“Over the years, in his work with students and clients in land-based adaptive therapeutic exercise programs, Britten came to see that exercise in aquatic environments could bring even greater progress to people with disabilities,” said Sylvia Alva, dean of CSUN’s College of Health and Human Development. “In the late 1990s, he drew up plans and began rigorous advocacy and fundraising efforts to make this vision a reality.”
In 2003, the 18,400-square-foot Abbott and Linda Brown Western Center for Adaptive Aquatic Therapy opened its doors. Four pools, each designed to meet specific needs, bring clients the buoyancy of water and reduced risk of pain. The aquatic facility established new educational training opportunities for CSUN students and made physical activity available to even more community members with physical disabilities, including small children and infants.
“You wouldn’t know how big it is from the outside,” said Becky O’Brien, client coordinator for the Center of Achievement’s Brown Center, motioning to the center’s four state-of-the art pools. “Clients are always amazed when they walk through our doors for the first time and realize this is all for them, and this is all because of Sam. This whole center is here because he dreamed it, and it’s truly wonderful that he got to see his dream come full circle, and be recognized for it.”
“Dr. Sam Britten exemplifies the ideals of the highest quality of adapted aquatics exercise programs,” said Alva. “A trustworthy, reliable, honorable and earnest person in his academic and community pursuits, Sam is also caring and compassionate, driven by a desire to see others not only achieve their health and fitness goals, but to find happiness. His history and reputation across campus reflect these same characteristics.”
Britten said the addition of the aquatic component has completed the offerings of the Center of Achievement and provides an excellent model for colleges and universities of the future to emulate.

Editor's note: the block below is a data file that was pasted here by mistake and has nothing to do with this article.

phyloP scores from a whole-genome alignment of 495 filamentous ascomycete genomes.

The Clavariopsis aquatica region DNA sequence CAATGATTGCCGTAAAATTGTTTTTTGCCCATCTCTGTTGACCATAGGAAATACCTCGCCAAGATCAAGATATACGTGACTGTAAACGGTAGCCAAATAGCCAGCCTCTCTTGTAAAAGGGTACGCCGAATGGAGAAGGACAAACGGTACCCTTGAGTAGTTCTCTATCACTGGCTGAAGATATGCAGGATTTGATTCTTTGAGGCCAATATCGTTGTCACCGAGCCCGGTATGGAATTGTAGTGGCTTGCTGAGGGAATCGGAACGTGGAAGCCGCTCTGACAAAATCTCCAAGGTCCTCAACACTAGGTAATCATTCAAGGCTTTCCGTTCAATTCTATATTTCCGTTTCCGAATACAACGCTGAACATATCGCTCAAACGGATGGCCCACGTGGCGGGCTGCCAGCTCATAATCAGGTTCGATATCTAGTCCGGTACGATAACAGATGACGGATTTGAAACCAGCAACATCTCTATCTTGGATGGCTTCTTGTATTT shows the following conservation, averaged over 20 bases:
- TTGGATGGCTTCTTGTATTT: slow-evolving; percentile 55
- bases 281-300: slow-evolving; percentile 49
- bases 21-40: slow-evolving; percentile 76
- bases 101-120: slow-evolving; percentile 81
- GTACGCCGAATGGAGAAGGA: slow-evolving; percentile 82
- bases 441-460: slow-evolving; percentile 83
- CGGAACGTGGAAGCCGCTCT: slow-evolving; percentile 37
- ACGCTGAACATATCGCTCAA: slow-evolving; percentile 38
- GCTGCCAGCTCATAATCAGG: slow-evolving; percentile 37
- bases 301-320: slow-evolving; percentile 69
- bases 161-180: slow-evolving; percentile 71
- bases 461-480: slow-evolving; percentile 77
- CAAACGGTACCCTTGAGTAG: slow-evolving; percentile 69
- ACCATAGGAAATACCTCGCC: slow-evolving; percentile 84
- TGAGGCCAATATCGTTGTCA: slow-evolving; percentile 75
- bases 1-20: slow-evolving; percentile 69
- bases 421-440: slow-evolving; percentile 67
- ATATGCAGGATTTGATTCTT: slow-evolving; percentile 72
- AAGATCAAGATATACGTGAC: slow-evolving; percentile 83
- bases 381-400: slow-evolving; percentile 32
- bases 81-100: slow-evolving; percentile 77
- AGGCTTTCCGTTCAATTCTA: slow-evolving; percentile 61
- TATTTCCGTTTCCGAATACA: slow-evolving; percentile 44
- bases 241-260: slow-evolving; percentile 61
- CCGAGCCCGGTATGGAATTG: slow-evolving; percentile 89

Taeyou Jung, director of CSUN’s Center of Achievement through Adapted Physical Activity and and a professor in the Department of Kinesiology in the College of Health and Human Development, said he and his colleagues were thrilled to learn Britten was getting the honor. “I believe this is a token of appreciation and acknowledgement of Dr. Sam’s lifelong dedication and contribution to developing adapted aquatics programs for helping people with disabilities,” said Jung.
Britten himself was humble about receiving the honor. “CSUN allowed me to develop this unique program and area of special expertise in the field of adaptive aquatics and aquatic therapy,” said Britten. “I am so grateful to all the people that supported me and believed in this project. This award is truly a great honor.
“Since the Brown Center opened in 2003, it has provided restoration and relief for thousands of additional people traumatized through accident or disease, to rebuild their lives and be mainstreamed back into society,” he said. “The tremendous success of the center has resulted in an increasing local, national and international recognition. I believe the work that we have accomplished in therapeutic and adaptive exercise and aquatics is just beginning, and the future for this field is very promising. The Brown Center is a dream come true.”
After retiring from the University, Dr. Britten founded the Western Independent Living Foundation, Inc. A non-profit organization that seeks to improve home safety for elderly and disabled individuals. For more information on the Brown aquatic center and Britten, please visit http://www.csun.edu/hhd/kin/capd.html.